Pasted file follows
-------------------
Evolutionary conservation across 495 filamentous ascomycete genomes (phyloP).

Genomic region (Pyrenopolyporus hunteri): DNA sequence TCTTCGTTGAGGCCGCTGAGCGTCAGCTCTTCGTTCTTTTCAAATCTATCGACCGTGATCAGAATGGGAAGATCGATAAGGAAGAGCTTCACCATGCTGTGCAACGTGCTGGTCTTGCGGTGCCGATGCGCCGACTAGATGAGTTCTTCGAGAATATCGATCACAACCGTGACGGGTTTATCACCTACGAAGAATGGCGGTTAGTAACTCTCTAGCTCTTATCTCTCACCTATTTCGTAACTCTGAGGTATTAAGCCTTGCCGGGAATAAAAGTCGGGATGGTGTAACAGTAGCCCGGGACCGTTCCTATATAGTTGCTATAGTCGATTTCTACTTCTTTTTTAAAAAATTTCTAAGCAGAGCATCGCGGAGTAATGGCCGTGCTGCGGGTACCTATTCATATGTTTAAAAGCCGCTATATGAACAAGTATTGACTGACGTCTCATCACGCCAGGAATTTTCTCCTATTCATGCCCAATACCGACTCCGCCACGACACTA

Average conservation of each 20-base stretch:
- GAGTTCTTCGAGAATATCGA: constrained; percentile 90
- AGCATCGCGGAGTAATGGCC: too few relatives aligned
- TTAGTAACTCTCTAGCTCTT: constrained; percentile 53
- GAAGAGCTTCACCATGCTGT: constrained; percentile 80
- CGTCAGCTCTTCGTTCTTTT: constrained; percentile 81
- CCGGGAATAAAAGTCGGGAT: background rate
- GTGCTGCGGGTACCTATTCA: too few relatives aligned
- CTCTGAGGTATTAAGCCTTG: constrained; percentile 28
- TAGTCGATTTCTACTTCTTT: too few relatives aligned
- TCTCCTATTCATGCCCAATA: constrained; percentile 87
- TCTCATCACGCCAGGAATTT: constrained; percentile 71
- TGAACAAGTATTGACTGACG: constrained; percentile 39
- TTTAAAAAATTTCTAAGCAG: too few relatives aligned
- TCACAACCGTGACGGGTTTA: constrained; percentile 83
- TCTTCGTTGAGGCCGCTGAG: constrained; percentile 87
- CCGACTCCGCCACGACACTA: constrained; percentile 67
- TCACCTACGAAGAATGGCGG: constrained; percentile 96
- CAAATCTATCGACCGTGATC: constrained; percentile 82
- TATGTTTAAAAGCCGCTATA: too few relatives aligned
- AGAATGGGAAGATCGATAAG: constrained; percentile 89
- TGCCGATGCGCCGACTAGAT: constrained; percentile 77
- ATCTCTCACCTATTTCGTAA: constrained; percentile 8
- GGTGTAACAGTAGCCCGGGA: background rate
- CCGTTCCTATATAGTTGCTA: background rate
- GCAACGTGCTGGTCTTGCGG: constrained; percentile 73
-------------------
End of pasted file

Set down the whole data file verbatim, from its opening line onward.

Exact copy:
Evolutionary conservation across 495 filamentous ascomycete genomes (phyloP).

Genomic region (Pyrenopolyporus hunteri): DNA sequence TCTTCGTTGAGGCCGCTGAGCGTCAGCTCTTCGTTCTTTTCAAATCTATCGACCGTGATCAGAATGGGAAGATCGATAAGGAAGAGCTTCACCATGCTGTGCAACGTGCTGGTCTTGCGGTGCCGATGCGCCGACTAGATGAGTTCTTCGAGAATATCGATCACAACCGTGACGGGTTTATCACCTACGAAGAATGGCGGTTAGTAACTCTCTAGCTCTTATCTCTCACCTATTTCGTAACTCTGAGGTATTAAGCCTTGCCGGGAATAAAAGTCGGGATGGTGTAACAGTAGCCCGGGACCGTTCCTATATAGTTGCTATAGTCGATTTCTACTTCTTTTTTAAAAAATTTCTAAGCAGAGCATCGCGGAGTAATGGCCGTGCTGCGGGTACCTATTCATATGTTTAAAAGCCGCTATATGAACAAGTATTGACTGACGTCTCATCACGCCAGGAATTTTCTCCTATTCATGCCCAATACCGACTCCGCCACGACACTA

Average conservation of each 20-base stretch:
- GAGTTCTTCGAGAATATCGA: constrained; percentile 90
- AGCATCGCGGAGTAATGGCC: too few relatives aligned
- TTAGTAACTCTCTAGCTCTT: constrained; percentile 53
- GAAGAGCTTCACCATGCTGT: constrained; percentile 80
- CGTCAGCTCTTCGTTCTTTT: constrained; percentile 81
- CCGGGAATAAAAGTCGGGAT: background rate
- GTGCTGCGGGTACCTATTCA: too few relatives aligned
- CTCTGAGGTATTAAGCCTTG: constrained; percentile 28
- TAGTCGATTTCTACTTCTTT: too few relatives aligned
- TCTCCTATTCATGCCCAATA: constrained; percentile 87
- TCTCATCACGCCAGGAATTT: constrained; percentile 71
- TGAACAAGTATTGACTGACG: constrained; percentile 39
- TTTAAAAAATTTCTAAGCAG: too few relatives aligned
- TCACAACCGTGACGGGTTTA: constrained; percentile 83
- TCTTCGTTGAGGCCGCTGAG: constrained; percentile 87
- CCGACTCCGCCACGACACTA: constrained; percentile 67
- TCACCTACGAAGAATGGCGG: constrained; percentile 96
- CAAATCTATCGACCGTGATC: constrained; percentile 82
- TATGTTTAAAAGCCGCTATA: too few relatives aligned
- AGAATGGGAAGATCGATAAG: constrained; percentile 89
- TGCCGATGCGCCGACTAGAT: constrained; percentile 77
- ATCTCTCACCTATTTCGTAA: constrained; percentile 8
- GGTGTAACAGTAGCCCGGGA: background rate
- CCGTTCCTATATAGTTGCTA: background rate
- GCAACGTGCTGGTCTTGCGG: constrained; percentile 73